This was achieved in what has been a booming yet fiercely competitive recruitment market, with skills shortages across an array of sectors leading in some cases to spiralling counter-offer situations as organisations cling to their most talented staff. There are no signs that those shortages will soon abate, but amid current political and economic uncertainty, maintaining momentum will be difficult. “I think everyone in recruitment is looking at a flat year, to be honest,” Caswell says. “A flat year will be a good year in the current market.”

Which is not to say that Caswell is downbeat on Search Consultancy’s prospects. Rather, the recruitment veteran of 38 years is simply pragmatic.

He attended the City of London School on scholarship, where he finished his O-Levels at the age of 14, but was not allowed to join sixth form because he was too young. He left school and worked his way through a “host of jobs” before getting his accountancy qualification and then joining a small media company, followed by a stint with world-wide tyre manufacturer Firestone.

At the age of 21 he decided that he didn’t want to be an accountant, and took a job with a local recruitment agency in London. There he found his calling, and on his 25th birthday in 1981 he struck out on his own to set up Xpert Recruitment.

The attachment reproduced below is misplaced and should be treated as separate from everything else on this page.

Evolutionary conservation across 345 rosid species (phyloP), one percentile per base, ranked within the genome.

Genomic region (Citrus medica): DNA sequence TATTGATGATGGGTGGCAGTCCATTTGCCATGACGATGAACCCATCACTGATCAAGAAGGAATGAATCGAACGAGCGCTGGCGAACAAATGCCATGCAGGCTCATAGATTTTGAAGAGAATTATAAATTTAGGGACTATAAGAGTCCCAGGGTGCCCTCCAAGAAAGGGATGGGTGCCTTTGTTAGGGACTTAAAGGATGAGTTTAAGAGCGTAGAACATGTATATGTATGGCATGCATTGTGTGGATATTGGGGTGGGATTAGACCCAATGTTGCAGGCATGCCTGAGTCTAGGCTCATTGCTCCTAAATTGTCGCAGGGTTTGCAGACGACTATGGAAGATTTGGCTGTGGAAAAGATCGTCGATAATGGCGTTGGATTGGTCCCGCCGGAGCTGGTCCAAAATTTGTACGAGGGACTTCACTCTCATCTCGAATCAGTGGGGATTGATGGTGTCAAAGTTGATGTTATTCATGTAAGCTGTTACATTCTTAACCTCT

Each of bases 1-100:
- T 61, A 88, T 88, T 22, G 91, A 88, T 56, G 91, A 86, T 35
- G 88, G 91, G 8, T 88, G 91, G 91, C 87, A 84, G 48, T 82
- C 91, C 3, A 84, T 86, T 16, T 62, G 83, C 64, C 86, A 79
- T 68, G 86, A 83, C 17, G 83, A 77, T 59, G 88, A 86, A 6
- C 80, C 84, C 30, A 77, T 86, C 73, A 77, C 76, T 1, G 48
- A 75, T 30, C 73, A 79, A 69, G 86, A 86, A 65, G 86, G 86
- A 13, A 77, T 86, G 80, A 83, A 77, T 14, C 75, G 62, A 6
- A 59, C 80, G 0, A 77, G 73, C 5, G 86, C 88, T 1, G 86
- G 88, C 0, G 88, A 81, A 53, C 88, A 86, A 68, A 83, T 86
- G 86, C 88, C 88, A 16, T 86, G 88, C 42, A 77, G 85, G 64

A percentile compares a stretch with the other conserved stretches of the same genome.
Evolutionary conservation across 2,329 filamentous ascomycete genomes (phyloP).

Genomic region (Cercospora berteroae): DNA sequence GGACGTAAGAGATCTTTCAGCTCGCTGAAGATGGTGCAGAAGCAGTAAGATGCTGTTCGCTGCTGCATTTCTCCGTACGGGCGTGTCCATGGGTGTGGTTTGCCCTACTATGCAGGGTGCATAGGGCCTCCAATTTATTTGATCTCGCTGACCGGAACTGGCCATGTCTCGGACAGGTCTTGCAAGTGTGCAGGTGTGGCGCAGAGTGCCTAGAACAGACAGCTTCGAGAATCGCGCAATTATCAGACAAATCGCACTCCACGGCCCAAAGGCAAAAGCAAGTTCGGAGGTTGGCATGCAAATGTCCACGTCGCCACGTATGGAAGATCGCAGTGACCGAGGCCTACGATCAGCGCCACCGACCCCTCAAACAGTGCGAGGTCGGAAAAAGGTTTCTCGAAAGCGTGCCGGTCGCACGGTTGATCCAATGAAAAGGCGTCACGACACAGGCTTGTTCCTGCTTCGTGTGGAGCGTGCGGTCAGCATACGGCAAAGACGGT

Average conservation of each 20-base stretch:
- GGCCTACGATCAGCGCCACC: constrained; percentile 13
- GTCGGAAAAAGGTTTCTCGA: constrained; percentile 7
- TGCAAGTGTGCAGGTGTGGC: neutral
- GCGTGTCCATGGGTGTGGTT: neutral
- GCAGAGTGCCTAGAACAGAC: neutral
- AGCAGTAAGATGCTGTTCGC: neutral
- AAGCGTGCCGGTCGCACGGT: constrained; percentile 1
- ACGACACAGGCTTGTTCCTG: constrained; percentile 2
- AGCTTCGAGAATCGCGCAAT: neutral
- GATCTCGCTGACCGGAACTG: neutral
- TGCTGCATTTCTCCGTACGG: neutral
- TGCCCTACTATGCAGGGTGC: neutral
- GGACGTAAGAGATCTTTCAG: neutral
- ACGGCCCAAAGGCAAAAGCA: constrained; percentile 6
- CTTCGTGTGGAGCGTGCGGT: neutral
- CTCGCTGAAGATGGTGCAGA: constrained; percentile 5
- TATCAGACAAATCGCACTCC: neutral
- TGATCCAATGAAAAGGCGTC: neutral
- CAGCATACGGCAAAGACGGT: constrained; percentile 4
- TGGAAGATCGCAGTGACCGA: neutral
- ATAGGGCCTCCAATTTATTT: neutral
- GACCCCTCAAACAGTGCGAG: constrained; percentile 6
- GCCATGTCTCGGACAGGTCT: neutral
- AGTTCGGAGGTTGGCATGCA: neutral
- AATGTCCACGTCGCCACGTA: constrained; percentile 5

The business grew from “one man and his dog” to 14 offices across the south of England. By the time it was sold to temporary staffing giant Kelly Services in 1991, it was generating profits in the region of £1.5m on turnover of £11m.

Caswell stayed on and was made managing director of the UK arm of Kelly, a £33m operation which under his leadership reached revenues of more than £200m in 1997, when he took on broader responsibility for Kelly across Northern Europe. He had scaled the ranks to senior vice-president when the urge for a change of scenery hit.

“I got the bug to do it for myself again,” he says. “So I spent some time with some venture capitalists, and I picked 3i to work with, and they backed me to buy out Search Consultancy, which we did in 2000.”

Set up in 1987 by accountant Andrew Pert and engineer Colin Blair, Search Consultancy had what Caswell describes as a business model for “the future of recruitment”. With one large office in Glasgow and a second hub in Edinburgh, each serving several different sectors, the company was not encumbered by the overheads of running lots of smaller offices across a variety of locations.

Caswell took this prototype and began replicating it in other cities across the UK, starting with a “supersite” in Manchester, which is now the company’s busiest office. It is headed up by his wife Debbie, who joined the company in August 2000 and is now managing director of Search Consultancy in England.